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Domain, why are they both not defined?

  1. Dec 17, 2007 #1
    I'm currently self-studying ODE, text by Morris Tenenbaum, and I am confused by these 2 problems.

    [tex]z=\sqrt{-(x^2 + y^2)}[/tex]

    D: (0,0)

    [tex]z=\sqrt{-(x^2 + y^2 +1)}[/tex]

  2. jcsd
  3. Dec 17, 2007 #2
    the second one obviously, the first one no clue
  4. Dec 17, 2007 #3
    I assume that x and y are real valued as is the value z. So, for the first equation, you can only have x=0 and y=0 as domain because you would end up with [tex]\sqrt{0}=0[/tex] which is a real value. In all other cases you would have a square root of a negative number giving no solution for the real. For the second one it is always negative due to the squares and the adding of 1.

    I assume this is correct, however I have a feeling there is a a catch to it...
  5. Dec 17, 2007 #4


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    No, coomast, you are correct. These are obviously assumed to be real valued functions of real numbers.

    In [itex]z= \sqrt{-(x^2+ y^2)}[/itex], if x= y= 0, then z= 0. If either x or y is non-zero, then [itex]x^2+ y^2[/itex] is positive and so [itex]-(x^2+ y^2)[/itex] is negative. We cannot take the square root of a negative number so z is defined only for x= y= 0.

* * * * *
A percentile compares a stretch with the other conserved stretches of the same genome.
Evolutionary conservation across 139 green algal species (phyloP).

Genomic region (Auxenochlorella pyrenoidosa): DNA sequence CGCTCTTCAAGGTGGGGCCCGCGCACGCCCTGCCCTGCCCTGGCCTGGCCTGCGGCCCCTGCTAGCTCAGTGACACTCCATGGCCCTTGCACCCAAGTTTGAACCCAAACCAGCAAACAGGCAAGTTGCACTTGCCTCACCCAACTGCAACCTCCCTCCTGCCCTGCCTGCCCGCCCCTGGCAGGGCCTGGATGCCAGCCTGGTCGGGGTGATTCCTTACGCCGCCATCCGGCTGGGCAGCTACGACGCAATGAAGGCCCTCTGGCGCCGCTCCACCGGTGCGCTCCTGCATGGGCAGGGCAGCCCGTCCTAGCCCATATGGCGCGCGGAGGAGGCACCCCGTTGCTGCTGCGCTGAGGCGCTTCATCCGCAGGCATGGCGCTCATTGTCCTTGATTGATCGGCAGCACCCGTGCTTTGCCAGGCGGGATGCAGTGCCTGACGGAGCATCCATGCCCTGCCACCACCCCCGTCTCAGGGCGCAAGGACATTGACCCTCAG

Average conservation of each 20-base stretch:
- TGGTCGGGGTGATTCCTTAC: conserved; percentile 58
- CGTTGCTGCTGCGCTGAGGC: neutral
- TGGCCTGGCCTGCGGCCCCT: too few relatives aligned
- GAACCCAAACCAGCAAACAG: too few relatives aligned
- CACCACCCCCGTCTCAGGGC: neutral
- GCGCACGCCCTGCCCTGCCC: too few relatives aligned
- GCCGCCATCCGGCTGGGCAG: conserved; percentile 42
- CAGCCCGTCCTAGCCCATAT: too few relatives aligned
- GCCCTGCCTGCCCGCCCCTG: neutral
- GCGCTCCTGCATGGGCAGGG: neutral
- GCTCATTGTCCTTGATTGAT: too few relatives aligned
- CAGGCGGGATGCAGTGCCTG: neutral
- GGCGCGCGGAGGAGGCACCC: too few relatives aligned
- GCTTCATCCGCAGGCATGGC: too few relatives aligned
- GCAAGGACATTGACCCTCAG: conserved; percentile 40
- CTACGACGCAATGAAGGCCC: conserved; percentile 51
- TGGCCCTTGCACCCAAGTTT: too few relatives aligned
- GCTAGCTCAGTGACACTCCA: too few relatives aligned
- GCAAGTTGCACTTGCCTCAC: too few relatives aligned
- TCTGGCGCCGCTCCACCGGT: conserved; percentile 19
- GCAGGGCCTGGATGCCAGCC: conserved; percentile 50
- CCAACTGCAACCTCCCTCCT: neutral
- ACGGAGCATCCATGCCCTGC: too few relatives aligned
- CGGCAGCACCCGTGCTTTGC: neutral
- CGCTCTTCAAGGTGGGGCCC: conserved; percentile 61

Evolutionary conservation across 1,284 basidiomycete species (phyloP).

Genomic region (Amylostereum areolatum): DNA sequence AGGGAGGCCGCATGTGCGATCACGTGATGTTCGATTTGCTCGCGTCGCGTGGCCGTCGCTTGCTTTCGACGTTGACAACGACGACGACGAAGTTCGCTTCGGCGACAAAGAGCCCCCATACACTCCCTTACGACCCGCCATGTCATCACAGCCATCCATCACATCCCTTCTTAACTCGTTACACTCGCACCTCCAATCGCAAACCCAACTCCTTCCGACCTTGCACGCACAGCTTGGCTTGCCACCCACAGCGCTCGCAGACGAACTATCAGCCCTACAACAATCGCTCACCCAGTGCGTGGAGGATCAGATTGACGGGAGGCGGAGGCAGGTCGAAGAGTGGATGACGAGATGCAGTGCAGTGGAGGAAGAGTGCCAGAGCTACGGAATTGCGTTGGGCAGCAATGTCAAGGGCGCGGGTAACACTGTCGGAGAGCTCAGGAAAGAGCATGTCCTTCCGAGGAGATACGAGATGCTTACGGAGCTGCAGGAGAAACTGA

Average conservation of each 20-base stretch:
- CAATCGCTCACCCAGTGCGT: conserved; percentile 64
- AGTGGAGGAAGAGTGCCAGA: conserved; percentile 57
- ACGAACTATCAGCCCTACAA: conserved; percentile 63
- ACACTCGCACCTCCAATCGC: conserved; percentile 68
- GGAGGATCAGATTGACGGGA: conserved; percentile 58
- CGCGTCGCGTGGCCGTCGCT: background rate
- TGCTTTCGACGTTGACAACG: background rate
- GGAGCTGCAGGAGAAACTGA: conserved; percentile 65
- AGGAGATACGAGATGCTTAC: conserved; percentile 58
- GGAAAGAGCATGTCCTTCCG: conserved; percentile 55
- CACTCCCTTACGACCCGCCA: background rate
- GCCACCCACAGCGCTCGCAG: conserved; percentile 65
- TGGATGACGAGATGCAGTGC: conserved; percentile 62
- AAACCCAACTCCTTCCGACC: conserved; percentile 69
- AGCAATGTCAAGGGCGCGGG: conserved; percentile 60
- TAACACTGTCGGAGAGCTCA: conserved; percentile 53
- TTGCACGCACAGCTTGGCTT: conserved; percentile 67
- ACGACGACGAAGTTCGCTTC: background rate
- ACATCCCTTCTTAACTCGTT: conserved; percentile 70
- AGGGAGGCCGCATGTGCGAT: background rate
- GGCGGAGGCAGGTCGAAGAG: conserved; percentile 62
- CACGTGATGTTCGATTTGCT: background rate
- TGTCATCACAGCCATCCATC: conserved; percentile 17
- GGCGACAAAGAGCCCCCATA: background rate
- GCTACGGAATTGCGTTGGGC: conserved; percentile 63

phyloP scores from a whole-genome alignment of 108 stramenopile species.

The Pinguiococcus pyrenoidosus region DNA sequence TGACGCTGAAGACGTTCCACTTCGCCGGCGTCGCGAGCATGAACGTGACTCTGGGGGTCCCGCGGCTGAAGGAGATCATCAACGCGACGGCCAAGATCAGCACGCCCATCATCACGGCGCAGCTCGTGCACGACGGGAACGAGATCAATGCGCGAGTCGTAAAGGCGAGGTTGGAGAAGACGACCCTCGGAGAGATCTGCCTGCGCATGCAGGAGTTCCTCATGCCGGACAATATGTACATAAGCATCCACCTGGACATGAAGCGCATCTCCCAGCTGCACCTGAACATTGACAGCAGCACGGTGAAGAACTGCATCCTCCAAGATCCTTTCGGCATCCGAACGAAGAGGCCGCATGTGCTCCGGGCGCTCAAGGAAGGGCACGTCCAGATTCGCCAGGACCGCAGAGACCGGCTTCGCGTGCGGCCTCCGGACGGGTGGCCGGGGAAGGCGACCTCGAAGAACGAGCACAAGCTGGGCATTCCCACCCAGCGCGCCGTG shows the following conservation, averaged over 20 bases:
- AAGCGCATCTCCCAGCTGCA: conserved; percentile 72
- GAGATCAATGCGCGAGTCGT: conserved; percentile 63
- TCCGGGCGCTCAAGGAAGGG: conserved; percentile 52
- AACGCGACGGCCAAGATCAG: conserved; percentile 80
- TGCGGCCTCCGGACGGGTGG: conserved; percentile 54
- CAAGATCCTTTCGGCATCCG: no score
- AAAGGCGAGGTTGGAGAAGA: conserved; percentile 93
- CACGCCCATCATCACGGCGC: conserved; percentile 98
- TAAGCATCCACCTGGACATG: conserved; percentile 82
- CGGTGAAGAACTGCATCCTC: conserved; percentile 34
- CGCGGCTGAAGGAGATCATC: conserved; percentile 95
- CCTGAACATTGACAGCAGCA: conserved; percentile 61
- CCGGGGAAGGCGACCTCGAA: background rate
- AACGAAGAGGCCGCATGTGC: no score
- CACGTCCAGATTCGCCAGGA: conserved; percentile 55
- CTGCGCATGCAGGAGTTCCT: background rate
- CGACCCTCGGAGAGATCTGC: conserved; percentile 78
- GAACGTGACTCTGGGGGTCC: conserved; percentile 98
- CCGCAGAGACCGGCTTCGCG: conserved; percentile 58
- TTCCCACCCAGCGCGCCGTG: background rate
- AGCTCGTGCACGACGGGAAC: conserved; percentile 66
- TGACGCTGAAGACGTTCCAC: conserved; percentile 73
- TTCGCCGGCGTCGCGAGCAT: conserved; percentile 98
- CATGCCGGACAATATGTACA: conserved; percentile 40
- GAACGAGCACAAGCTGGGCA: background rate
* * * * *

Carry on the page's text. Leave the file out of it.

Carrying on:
In [itex]z= \sqrt{-x^2+ y^2+ 1)}[/itex], if x= y= 0 then [itex]z= \sqrt{-1}[/itex] which is undefined for real numbers. If either x or y is non-zero, then [itex]x^2+ y^2+ 1[/itex] is larger than 1 so [itex]-(x^2+ y^2+ 1)[/itex] is less than -1, still negative and z is not defined for any x or y.
  6. Dec 17, 2007 #5
    o wow i misread the problem
  7. Dec 17, 2007 #6
    AH!!! I get it.

    The first one, the only time it is defined is if it's restricted to (0,0).

    For the second, since x^2 and y^2 will always give positive values, thus -(x^2 + y^2 + 1) will never be 0.

    I appreciate the help, but be prepared for more! Lol, I'm on winter-break so I don't have a teacher to go to :-]
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